What is the right running shoe for you? | Back In Motion

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What is the right running shoe for you?

Published: 29 November 2021

What is the best running shoe?

A common question our physios and podiatrists get asked is “what is the best running shoe?”. 

The answer to that depends on a few factors, but the most important one is what type of foot arch you have.

Looking for a running shoe can be difficult if you don't know what to look for. These days, there is a huge variety of running shoe brands – each with their own shapes, sizes, and different types of technology. Each of these shoes are built for different foot types.

It’s important to know that one shoe might be right for one person and another shoe might be right for someone else.

The best running shoe is the shoe that feels the most comfortable on your foot and fits your foot the best. Simple, right? But how do I know what fits my foot best?

Does the shoe fit?

To know what shoe fits your foot best you first need to know your foot shape.

Foot shape

A simple way to do this is to simply look at your arches while standing or do the ‘wet test’. To do this wet both your feet and stand on paper for about 10 seconds. Then step off and observe the shape of the imprint you have made. You’ll see one of three shapes:

Normal/Medium arch
There is a distinct curve along the inside of your foot with a band a little less than half the width of your foot connecting the heel and toe.

Low arch (flat footed)
The imprint shows most of your foot and there is not much of a curve along the inside of your foot.

High arch
There is a very noticeable curve along the inside of your foot and a very thin band connecting your heel and toe. If you have a high arch, you may not even see anything connecting the heel and toe. 

 

Once you have worked out your foot shape, the next step is to work out your gait type.

Gait type

Firstly, lets cover understand what “gait” is. Your gait is simply defined as how your foot moves while making contact with the ground, during walking or running.

Your gait type can provide insight into specific muscles that may be underperforming, or over-performing. This is more complicated and often requires more complex technology such as a gait scanner or observation by a qualified health professional such as a podiatrist or physiotherapist.

A chiropractor can also use manipulation to help restore function to the 22 foot bones and associated ligaments and muscles. Techniques include manual mobilisations by hand and mechanical, instrument-assisted manipulation.

The three main types of gait are pronation, normal and supination – all of which exist in varying degrees:

Pronation

This is when the outside of the heel strikes first and the foot then rolls inward to absorb the weight-bearing forces. This is typically someone with a low arch (although arch height does not always correspond to if someone is a pronator) and they should choose a stability shoe.

Neutral

If you have a neutral gait, the middle/slightly outward part of the heel strikes first and the foot rolls inward slightly to absorb the weight-bearing forces. Someone with a neutral gait normally has a medium arched foot. The best shoe choice for a neutral runner is a neutral cushioning shoe.

Supination

Someone who supinates, strikes the ground with the outside of their heel first and instead of rolling inward, stays on the outside of their foot through the entire foot strike. This reduces the foot's ability to absorb the impact of the foot strike. This is typically someone with a higher arched foot and should choose a neutral cushioning shoe as well.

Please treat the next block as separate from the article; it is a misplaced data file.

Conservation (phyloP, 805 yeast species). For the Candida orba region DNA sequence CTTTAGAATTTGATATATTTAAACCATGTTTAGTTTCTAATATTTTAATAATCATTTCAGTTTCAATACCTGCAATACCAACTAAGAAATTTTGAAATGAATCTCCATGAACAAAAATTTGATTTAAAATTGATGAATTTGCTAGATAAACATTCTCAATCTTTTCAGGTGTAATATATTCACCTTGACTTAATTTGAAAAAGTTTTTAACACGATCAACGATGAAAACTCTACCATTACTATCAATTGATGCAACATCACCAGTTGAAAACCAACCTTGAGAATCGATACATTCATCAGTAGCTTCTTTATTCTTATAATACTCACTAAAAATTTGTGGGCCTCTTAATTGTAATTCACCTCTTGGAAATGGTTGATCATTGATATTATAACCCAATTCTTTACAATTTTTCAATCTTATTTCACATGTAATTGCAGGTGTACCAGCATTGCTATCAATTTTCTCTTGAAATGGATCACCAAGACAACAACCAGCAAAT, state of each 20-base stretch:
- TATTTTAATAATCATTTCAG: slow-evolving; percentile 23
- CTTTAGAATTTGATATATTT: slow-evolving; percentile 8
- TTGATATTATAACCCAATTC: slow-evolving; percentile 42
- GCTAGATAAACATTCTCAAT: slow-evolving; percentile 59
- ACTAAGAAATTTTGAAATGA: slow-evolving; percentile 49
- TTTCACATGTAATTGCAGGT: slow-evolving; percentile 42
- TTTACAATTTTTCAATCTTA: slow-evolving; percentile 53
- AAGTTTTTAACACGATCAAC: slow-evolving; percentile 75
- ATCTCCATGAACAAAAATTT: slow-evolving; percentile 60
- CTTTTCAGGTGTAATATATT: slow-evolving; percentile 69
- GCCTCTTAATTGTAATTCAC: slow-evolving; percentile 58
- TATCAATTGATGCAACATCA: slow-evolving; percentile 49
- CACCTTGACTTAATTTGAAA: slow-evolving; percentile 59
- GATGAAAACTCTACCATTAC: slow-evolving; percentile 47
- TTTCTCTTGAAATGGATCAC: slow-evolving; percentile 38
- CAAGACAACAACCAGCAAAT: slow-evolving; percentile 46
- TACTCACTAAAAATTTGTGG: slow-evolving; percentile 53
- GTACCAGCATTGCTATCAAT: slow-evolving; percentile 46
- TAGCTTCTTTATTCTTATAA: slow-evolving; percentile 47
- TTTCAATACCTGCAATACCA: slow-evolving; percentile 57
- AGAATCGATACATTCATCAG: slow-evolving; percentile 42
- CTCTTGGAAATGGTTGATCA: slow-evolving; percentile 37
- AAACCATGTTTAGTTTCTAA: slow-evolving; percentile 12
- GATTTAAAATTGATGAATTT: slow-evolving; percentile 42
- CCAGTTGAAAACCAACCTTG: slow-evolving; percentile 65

And what about the types of shoes?

Motion control shoes

These shoes are built on a straight last. Turn the shoe over and look at the bottom. If it has a wide, straight shape it is a motion control shoe. If you have a flat foot and overpronate, this shoe is more appropriate for you. This type of shoe will prevent you from rolling in too far. It will give your foot maximum support and offers the most control.

Examples: Brooks Beast ’20, Hoka One One Gaviota or New Balance 860



Stability shoes

Stability shoes will have a semi-curved shape to them. If you have a normal arch, and pronate only slightly, choose a stability shoe. Stability shoes offer a good balance of cushioning and support.

Examples: Asics Kayano, Brooks Adrenaline or Saucony Guide

 



Neutral cushioning shoes

Neutral cushioning shoes will have the most curved shape to them. If you have a high arched foot and supinate, you should choose a neutral cushion shoe. Cushioned shoes absorb the impact that your foot does not naturally absorb. 

Examples: Nike Pegasus, Asics Nimbus or Brooks Glycerin

 

We recommend speaking to a podiatrist to help you find the best shoe for you. Often, podiatrists will suggest a few running shoes to help you run pain-free!

Why do my feet STILL hurt?

The perfect footwear tailored specifically to you may still not provide relief from musculoskeletal pain related to running or exercise of any form. Biomechanical variations arising from muscle strength deficits related to past or present injuries will have a greater influence than any equipment on pain and function.

If you would like to have a foot and gait assessment, develop a running program or have your painful feet assessed by a qualified physiotherapist, podiatrist or chiro, make a booking at your local Back In Motion today!

References:

[1] Coskun R et al, Efficiency of high velocity low amplitude (HVLA) lumbosacral manipulation on running time and jumping distance, Comparison with sham manipulation in amateur soccer players, Manuelle Medizin, volume 58, pages229–236 (2020).

 

This article was contributed by Brendan Mason and Brodie Leonard-Shannon, from Back In Motion Aspendale Gardens.